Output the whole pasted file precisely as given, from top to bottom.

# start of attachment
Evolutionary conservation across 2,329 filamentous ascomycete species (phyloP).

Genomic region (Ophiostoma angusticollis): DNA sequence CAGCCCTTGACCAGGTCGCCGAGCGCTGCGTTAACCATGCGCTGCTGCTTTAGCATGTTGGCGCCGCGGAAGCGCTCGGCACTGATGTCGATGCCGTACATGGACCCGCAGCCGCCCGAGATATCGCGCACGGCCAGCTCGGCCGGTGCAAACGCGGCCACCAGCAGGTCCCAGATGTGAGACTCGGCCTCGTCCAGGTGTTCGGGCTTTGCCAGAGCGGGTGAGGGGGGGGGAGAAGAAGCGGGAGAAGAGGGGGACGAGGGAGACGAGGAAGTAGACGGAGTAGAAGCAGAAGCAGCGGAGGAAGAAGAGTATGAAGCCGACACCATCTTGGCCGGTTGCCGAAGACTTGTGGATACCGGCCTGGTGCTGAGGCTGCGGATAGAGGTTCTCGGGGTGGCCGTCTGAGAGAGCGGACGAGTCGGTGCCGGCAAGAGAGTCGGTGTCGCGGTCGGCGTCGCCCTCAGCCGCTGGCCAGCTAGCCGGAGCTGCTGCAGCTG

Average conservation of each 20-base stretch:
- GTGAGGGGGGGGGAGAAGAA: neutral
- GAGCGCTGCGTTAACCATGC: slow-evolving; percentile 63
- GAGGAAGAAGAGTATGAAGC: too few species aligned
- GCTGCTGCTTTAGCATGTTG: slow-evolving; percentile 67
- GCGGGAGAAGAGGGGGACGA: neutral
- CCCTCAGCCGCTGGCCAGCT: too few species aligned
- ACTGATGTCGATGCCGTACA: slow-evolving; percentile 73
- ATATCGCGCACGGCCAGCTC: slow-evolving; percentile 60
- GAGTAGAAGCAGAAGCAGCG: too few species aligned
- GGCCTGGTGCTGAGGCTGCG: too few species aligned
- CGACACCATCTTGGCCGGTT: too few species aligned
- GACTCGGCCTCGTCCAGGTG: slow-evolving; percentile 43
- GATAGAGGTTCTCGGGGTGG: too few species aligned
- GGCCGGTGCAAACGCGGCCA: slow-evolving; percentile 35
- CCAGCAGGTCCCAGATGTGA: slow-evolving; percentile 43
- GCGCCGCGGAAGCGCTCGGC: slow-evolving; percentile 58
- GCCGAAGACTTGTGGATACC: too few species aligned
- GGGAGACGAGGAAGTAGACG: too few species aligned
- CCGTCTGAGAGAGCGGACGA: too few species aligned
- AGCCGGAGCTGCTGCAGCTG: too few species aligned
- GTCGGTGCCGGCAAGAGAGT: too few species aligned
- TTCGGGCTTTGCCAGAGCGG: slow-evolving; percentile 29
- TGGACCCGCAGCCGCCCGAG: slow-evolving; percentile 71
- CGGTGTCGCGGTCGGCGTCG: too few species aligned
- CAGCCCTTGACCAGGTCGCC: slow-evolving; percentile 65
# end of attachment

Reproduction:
Evolutionary conservation across 2,329 filamentous ascomycete species (phyloP).

Genomic region (Ophiostoma angusticollis): DNA sequence CAGCCCTTGACCAGGTCGCCGAGCGCTGCGTTAACCATGCGCTGCTGCTTTAGCATGTTGGCGCCGCGGAAGCGCTCGGCACTGATGTCGATGCCGTACATGGACCCGCAGCCGCCCGAGATATCGCGCACGGCCAGCTCGGCCGGTGCAAACGCGGCCACCAGCAGGTCCCAGATGTGAGACTCGGCCTCGTCCAGGTGTTCGGGCTTTGCCAGAGCGGGTGAGGGGGGGGGAGAAGAAGCGGGAGAAGAGGGGGACGAGGGAGACGAGGAAGTAGACGGAGTAGAAGCAGAAGCAGCGGAGGAAGAAGAGTATGAAGCCGACACCATCTTGGCCGGTTGCCGAAGACTTGTGGATACCGGCCTGGTGCTGAGGCTGCGGATAGAGGTTCTCGGGGTGGCCGTCTGAGAGAGCGGACGAGTCGGTGCCGGCAAGAGAGTCGGTGTCGCGGTCGGCGTCGCCCTCAGCCGCTGGCCAGCTAGCCGGAGCTGCTGCAGCTG

Average conservation of each 20-base stretch:
- GTGAGGGGGGGGGAGAAGAA: neutral
- GAGCGCTGCGTTAACCATGC: slow-evolving; percentile 63
- GAGGAAGAAGAGTATGAAGC: too few species aligned
- GCTGCTGCTTTAGCATGTTG: slow-evolving; percentile 67
- GCGGGAGAAGAGGGGGACGA: neutral
- CCCTCAGCCGCTGGCCAGCT: too few species aligned
- ACTGATGTCGATGCCGTACA: slow-evolving; percentile 73
- ATATCGCGCACGGCCAGCTC: slow-evolving; percentile 60
- GAGTAGAAGCAGAAGCAGCG: too few species aligned
- GGCCTGGTGCTGAGGCTGCG: too few species aligned
- CGACACCATCTTGGCCGGTT: too few species aligned
- GACTCGGCCTCGTCCAGGTG: slow-evolving; percentile 43
- GATAGAGGTTCTCGGGGTGG: too few species aligned
- GGCCGGTGCAAACGCGGCCA: slow-evolving; percentile 35
- CCAGCAGGTCCCAGATGTGA: slow-evolving; percentile 43
- GCGCCGCGGAAGCGCTCGGC: slow-evolving; percentile 58
- GCCGAAGACTTGTGGATACC: too few species aligned
- GGGAGACGAGGAAGTAGACG: too few species aligned
- CCGTCTGAGAGAGCGGACGA: too few species aligned
- AGCCGGAGCTGCTGCAGCTG: too few species aligned
- GTCGGTGCCGGCAAGAGAGT: too few species aligned
- TTCGGGCTTTGCCAGAGCGG: slow-evolving; percentile 29
- TGGACCCGCAGCCGCCCGAG: slow-evolving; percentile 71
- CGGTGTCGCGGTCGGCGTCG: too few species aligned
- CAGCCCTTGACCAGGTCGCC: slow-evolving; percentile 65